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Can Fam Physician. 2006 Feb;52:200-7.

Prevention of Alzheimer disease. Encouraging evidence.

Author information

  • 1Whitby Mental Health Centre, Department of Psychiatry, Ontario. scalcom@wmhc.ca

Abstract

OBJECTIVE:

To review the evidence regarding prevention of Alzheimer disease (AD) in order to highlight the role of family medicine.

QUALITY OF EVIDENCE:

Most of the evidence relating to prevention of AD is derived from observational (cross-sectional, case-control, or longitudinal) studies. Evidence from randomized controlled trials (RCTs) is available only for blood pressure control and for hormone replacement therapy for menopausal women.

MAIN MESSAGE:

Many preventive approaches to AD have been identified, but no RCTs support their efficacy. Evidence from RCTs supports the effectiveness of blood pressure control in reducing incidence of AD, but demonstrates that postmenopausal women's use of estrogen is ineffective in reducing it. Observational studies suggest that some preventive approaches, such as healthy lifestyle, ongoing education, regular physical activity, and cholesterol control, play a role in prevention of AD. These approaches can and should be used for every patient because they carry no significant risk. Currently, no effective pharmacologic interventions have been researched enough to support their use in prevention of AD.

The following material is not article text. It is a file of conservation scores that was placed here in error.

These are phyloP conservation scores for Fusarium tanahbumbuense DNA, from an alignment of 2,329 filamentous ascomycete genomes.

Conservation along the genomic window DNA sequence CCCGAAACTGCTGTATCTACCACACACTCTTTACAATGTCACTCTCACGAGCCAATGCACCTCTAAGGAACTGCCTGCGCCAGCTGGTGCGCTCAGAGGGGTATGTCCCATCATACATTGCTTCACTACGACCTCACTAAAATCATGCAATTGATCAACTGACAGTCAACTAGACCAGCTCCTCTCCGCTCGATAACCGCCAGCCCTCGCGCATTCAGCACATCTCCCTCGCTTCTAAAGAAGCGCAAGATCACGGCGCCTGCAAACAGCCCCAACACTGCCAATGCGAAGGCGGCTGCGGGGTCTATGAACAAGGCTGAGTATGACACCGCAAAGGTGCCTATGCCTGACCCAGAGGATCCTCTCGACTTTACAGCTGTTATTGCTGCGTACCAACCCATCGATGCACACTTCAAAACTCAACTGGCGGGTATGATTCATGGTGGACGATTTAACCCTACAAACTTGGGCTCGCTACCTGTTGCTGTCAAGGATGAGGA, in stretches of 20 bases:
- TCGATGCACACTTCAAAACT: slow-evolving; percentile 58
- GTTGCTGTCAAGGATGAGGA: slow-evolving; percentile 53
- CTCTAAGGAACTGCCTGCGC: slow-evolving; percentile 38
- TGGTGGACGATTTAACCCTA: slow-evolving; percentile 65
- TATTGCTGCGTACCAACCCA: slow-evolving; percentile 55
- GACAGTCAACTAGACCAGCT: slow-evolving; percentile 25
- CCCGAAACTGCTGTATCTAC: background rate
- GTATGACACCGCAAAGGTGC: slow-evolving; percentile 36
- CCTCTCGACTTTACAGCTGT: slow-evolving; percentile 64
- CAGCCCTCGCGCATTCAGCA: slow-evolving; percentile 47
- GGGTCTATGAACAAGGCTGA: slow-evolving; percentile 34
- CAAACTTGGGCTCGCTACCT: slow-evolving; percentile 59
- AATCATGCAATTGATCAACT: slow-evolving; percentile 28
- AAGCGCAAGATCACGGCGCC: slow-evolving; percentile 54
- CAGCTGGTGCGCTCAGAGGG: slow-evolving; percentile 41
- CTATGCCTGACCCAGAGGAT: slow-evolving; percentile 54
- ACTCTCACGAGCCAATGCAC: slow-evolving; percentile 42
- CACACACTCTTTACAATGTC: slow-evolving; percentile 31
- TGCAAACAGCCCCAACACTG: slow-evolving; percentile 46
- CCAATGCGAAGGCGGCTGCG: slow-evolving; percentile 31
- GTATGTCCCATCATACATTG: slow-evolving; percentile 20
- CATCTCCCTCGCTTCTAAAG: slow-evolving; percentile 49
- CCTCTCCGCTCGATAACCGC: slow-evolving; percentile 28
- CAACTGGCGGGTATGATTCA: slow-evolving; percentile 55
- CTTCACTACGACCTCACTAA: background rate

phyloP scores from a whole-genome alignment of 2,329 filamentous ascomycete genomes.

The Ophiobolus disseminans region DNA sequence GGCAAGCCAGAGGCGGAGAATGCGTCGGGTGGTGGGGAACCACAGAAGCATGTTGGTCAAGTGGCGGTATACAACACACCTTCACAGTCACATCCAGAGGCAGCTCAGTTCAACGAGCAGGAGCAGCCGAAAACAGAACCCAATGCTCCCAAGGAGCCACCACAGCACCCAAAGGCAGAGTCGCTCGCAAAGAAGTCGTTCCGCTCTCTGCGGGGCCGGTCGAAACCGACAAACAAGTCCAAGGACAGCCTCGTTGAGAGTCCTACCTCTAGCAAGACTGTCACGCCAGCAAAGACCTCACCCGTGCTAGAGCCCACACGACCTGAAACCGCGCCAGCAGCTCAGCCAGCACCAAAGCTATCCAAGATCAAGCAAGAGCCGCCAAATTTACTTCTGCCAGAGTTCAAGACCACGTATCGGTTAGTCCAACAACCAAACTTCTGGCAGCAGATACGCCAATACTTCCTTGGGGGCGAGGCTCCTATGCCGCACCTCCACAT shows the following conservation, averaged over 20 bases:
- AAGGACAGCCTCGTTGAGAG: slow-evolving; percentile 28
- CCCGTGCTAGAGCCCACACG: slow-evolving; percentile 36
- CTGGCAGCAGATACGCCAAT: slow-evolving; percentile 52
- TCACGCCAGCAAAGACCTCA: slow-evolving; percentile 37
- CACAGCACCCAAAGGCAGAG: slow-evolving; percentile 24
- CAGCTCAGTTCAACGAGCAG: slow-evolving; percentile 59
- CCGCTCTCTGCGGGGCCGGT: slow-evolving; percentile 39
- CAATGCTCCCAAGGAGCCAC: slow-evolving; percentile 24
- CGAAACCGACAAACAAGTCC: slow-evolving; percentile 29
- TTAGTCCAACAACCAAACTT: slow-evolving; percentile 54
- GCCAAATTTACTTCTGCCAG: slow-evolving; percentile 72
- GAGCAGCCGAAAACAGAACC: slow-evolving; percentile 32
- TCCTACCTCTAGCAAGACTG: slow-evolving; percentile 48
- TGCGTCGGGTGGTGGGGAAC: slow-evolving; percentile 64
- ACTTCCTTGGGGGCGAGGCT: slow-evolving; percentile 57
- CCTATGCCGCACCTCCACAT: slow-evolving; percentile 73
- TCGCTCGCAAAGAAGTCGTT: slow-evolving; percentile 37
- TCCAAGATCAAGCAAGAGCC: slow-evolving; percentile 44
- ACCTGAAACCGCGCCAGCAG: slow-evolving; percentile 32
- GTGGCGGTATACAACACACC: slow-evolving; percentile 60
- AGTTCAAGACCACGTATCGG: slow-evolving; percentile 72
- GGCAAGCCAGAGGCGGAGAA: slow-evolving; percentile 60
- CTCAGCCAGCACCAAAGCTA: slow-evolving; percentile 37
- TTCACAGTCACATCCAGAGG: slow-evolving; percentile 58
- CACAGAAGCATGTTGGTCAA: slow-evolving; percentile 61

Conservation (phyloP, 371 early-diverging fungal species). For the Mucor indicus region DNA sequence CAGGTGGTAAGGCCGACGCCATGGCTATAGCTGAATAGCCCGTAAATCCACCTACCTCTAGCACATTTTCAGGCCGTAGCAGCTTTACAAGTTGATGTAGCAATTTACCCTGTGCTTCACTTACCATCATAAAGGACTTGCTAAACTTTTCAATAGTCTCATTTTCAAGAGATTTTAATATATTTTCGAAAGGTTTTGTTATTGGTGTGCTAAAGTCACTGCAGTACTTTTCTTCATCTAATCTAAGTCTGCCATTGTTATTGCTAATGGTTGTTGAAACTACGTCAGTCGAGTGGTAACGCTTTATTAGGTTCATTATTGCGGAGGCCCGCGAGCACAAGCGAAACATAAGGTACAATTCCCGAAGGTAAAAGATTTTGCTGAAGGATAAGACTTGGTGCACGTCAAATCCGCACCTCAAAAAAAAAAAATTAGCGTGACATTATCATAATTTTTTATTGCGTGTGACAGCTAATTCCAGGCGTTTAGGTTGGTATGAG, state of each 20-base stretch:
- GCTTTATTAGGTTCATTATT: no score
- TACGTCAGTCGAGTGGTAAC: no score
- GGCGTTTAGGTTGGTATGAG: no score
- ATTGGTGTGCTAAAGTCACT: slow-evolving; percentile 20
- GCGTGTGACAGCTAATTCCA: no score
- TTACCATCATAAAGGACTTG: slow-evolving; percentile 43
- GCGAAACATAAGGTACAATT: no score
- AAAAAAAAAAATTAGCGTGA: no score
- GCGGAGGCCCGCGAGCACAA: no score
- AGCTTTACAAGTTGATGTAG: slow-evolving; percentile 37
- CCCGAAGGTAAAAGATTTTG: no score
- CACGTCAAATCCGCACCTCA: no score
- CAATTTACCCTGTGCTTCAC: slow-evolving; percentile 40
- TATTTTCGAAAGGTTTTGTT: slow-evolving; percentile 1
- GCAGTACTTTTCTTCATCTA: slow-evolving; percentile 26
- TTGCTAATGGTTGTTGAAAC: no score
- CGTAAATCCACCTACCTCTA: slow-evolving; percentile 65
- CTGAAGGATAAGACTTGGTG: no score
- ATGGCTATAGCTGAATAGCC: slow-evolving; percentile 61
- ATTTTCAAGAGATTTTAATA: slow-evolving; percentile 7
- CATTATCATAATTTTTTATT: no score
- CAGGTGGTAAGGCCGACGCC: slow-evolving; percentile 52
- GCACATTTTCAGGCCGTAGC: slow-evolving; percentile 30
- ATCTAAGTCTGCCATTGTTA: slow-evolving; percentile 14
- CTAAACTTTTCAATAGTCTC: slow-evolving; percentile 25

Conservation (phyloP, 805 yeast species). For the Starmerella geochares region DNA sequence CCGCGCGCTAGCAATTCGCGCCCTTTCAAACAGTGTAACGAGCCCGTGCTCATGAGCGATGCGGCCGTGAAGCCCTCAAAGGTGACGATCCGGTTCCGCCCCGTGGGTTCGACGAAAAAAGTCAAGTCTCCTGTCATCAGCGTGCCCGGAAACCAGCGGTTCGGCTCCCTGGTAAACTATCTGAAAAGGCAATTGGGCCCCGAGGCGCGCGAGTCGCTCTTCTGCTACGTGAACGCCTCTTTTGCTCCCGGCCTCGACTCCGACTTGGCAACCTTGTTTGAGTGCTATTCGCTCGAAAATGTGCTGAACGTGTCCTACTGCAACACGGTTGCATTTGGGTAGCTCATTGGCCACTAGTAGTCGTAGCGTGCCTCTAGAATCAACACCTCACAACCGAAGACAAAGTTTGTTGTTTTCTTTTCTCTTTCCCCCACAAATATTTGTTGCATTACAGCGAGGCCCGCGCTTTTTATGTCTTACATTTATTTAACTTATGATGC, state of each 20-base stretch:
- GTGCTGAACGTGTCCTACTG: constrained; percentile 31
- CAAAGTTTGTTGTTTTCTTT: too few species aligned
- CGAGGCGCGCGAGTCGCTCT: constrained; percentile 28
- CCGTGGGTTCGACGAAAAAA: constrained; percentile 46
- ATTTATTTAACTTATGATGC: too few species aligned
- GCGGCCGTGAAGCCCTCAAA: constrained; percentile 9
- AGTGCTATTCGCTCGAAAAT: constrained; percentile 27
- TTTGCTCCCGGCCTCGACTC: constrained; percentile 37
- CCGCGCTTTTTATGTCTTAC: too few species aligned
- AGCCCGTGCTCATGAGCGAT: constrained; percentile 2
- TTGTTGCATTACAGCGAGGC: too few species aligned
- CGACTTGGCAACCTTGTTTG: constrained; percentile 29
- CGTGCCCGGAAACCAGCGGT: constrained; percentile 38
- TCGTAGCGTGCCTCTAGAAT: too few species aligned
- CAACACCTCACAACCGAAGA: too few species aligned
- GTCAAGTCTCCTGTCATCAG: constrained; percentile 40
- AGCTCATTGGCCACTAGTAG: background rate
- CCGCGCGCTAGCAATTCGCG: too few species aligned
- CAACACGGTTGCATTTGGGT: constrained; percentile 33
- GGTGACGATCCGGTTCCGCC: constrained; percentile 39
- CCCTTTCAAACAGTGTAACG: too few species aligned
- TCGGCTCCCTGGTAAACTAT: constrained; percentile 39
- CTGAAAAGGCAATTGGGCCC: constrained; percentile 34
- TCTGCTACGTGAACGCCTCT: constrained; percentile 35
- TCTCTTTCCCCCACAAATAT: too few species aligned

CONCLUSION:

Health professionals should educate patients, especially patients at higher risk of AD, about preventive strategies and potentially modifiable risk factors.

PMID:
16529393
[PubMed - indexed for MEDLINE]
PMCID:
PMC1479722
Free PMC Article
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